Thor and… his Hammer – Thor: Ragnarok

K and Joi – Blade Runner 2049

Hobbs and Deckard – Fate Of The Furious

Billie-Jean and Marilyn – Battle Of The Sexes

Greg and Tommy – The Disaster Artist

Rocket and Baby Groot – Guardians Of The Galaxy Vol. 2

Wolverine and X23 – Logan

Batman and Superman – Justice League

Bryce and Kincaid – The Hitman’s Bodyguard



Special Awards

Best Opening Credit Sequence: Guardians Of The Galaxy Vol. 2

Best Use Of Music In Correlation To The Visuals: Blade Runner 2049 – “Sea Wall”

Pottymouth Of The Year: Robert Carlyle – T2 Trainspotting

Most Interesting Style: TIE – Loving Vincent/A Ghost Story

Best SFX: War For The Planet Of The Apes

Most Immersive Camera Movements: Justice League

Funniest Line (Intentional): “I’m gonna knock your teeth so far down your throat you’re gonna stick a toothbrush right up your ass to brush em” – Fate Of The Furious

Funniest Line (Unintentional): “Blow into the hole gently, I’ll do the fingering” – Alien: Covenant

Captain Obvious Award: Josh Duhamel, Transformers: The Last Knight – “Look, it’s a big alien ship”

Guilty Pleasure Of The Year: TIE – xXx: Return Of Xander Cage/Resident Evil: The Final Chapter

Notable Face-Palm Of The Year: Fakest Sneeze Of All Time – The Bye-Bye Man

Done and dusted, recalling and sifting through the stuff I liked about the year was great fun, doing the same for what I didn’t like bloody hurt. Oh I wonder what the next year will hold, not just regarding the movies but the politics, the sociology, the very backbone of public opinion… who am I kidding, it’s gonna suck, it’ll all suck and we should probably all just save time by taking turns gleefully leaping into a giant deadly shit hole to boil and desolve to death.


Happy New Year.

Motion Picture Maniac 

Battle Of The Sexes – Motion Picture Maniac

Battle Of The Sexes – Motion Picture Maniac

A Blog Motion Picture Maniac

You know those movies that make you feel all warm and fuzzy inside? Battle Of The Sexes is one of those films for me, and yet I am surprised, it does things I’m not usually crazy about when present in other films but I didn’t care anywhere near as much this time around; Battle Of The Sexes is an entertaining, very sweet, very charming and uplifting little tale that I caught myself not really wanting to end.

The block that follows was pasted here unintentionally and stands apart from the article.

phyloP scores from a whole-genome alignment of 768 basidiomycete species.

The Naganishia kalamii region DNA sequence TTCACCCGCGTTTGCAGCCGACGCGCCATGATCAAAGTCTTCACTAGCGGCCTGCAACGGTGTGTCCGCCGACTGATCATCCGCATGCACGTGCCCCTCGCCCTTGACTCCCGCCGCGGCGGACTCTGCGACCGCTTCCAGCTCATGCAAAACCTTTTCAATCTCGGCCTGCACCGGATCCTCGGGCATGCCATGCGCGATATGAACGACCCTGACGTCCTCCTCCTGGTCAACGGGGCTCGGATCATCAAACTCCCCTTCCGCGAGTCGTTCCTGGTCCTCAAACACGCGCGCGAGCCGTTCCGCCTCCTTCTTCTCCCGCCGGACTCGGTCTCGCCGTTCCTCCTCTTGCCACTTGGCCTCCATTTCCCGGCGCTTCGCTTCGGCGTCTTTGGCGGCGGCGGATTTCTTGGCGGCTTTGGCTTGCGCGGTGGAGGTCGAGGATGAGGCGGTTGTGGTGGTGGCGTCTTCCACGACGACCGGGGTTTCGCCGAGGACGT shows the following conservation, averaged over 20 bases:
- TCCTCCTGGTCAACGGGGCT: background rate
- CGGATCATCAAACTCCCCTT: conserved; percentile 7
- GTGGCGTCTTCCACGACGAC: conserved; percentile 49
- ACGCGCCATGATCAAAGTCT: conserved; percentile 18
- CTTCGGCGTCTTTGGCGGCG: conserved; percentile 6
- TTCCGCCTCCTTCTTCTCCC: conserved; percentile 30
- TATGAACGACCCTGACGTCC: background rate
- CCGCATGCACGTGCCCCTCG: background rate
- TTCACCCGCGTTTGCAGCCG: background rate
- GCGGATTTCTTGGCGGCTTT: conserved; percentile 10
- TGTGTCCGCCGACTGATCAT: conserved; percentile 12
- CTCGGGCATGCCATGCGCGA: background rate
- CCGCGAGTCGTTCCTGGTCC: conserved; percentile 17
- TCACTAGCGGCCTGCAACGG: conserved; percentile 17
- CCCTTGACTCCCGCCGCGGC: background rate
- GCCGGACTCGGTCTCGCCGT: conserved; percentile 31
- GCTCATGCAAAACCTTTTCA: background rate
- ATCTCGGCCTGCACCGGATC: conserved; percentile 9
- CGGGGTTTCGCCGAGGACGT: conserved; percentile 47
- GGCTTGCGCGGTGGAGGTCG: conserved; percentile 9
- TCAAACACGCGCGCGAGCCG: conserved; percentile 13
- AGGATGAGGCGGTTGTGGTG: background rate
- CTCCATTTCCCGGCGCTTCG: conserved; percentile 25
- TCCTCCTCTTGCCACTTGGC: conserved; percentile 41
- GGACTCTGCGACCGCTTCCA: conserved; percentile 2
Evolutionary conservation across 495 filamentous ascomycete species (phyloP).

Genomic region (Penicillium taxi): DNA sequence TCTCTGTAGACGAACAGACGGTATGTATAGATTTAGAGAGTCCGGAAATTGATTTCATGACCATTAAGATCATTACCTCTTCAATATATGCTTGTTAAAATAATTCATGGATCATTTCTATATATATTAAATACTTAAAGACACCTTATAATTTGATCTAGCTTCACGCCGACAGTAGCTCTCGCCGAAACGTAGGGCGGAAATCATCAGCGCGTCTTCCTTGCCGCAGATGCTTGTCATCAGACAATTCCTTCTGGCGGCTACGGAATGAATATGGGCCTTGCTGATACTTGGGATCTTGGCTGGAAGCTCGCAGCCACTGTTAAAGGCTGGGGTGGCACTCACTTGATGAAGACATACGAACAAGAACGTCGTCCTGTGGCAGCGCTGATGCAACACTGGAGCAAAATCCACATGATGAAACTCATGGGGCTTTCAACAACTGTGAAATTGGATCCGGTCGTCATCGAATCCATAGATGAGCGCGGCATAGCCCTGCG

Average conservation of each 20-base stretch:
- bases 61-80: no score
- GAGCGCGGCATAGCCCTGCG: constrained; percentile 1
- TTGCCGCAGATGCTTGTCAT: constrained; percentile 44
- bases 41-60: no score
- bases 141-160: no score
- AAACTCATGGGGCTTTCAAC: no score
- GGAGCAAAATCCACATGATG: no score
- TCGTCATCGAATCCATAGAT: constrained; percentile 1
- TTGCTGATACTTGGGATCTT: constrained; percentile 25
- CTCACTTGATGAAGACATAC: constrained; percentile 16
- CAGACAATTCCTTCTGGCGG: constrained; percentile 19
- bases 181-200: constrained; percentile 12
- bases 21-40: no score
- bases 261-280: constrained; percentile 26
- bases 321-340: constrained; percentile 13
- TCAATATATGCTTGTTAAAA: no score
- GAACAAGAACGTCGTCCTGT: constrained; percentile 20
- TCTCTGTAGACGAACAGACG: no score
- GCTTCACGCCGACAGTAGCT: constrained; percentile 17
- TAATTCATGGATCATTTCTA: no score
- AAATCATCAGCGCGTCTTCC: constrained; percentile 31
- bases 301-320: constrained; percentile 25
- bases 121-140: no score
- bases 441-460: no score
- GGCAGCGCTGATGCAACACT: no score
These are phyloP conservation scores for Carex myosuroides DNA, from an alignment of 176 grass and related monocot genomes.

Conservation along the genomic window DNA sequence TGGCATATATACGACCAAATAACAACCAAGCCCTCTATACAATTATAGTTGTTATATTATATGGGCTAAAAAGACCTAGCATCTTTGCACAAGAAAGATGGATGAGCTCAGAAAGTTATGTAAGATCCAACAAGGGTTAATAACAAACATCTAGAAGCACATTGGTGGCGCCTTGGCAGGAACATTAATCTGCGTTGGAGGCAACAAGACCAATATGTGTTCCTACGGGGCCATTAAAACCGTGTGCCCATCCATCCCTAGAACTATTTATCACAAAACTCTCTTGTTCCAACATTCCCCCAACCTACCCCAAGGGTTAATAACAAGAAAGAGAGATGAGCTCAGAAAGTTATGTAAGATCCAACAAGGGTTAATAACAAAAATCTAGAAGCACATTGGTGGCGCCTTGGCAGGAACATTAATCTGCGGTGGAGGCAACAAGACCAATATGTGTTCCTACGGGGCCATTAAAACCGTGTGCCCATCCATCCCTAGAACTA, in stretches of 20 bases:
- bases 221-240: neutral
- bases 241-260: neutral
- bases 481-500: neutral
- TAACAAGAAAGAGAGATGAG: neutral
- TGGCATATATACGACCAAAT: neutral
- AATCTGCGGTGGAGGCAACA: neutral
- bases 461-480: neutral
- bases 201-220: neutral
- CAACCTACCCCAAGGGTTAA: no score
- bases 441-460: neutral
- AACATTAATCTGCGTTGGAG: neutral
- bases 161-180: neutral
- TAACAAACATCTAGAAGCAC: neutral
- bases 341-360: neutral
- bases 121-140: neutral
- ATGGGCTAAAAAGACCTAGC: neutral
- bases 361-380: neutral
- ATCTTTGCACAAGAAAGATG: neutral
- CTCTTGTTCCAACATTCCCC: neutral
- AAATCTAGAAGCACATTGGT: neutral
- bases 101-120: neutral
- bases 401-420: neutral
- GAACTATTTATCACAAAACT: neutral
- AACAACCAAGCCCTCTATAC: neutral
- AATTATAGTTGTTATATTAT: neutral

There are some things I’m not too fussed on, during the first act the musical score had a tendency to be a little overly positive and triumphant from time to time and one or two lines of dialogue were a tad on the nose in relation to the film’s subject and themes but aside from all that – I enjoyed the living hell out of this movie. It tells the true tale of Billie-Jean King begrudgingly accepting a tennis challenge against Bobby Riggs, at a time when women’s rights were ever so slowly climbing the ladder and equal pay was being called into question, victory for Billie-Jean meant victory for women everywhere, especially given the chauvinistic persona Riggs chose to adopt just to make the game more interesting.

Reviews for the film have been pretty positive but there have been some complaints that the film is overly feministic, especially considering the more negative presence of modern neo-feminism, but I have to strongly disagree. The film is all about equality but not just when it comes to the rights of women (we’ll get more into that in a bit), when Billie-jean is straight up asked if she is a feminist she says she’s just a tennis player who happens to be a woman and, most importantly, it doesn’t present Bobby Riggs as an actual woman-hating monster.

He’s a hustler, a showman who understands how to draw the crowds and wants to entertain people, with women’s rights being the topic of discussion he simply thinks a chauvinistic character would provide the other side of the coin when going up against a women’s rights pioneer, all for the sake of providing a good show; he thinks it’s just a fun little idea. If you’re still not convinced then just wait until you behold his relationship with his wife, it feels more like a mother-child relationship than a marriage, she’s the one in charge but only because parental guidance is something he’s sorely lacking. That’s what stops the film from being preachy, it doesn’t get ahead of itself and refuses to debase its characters into stereotypes because a modern audience might expect as much; these aren’t characters – they’re real people the film avoids compromising.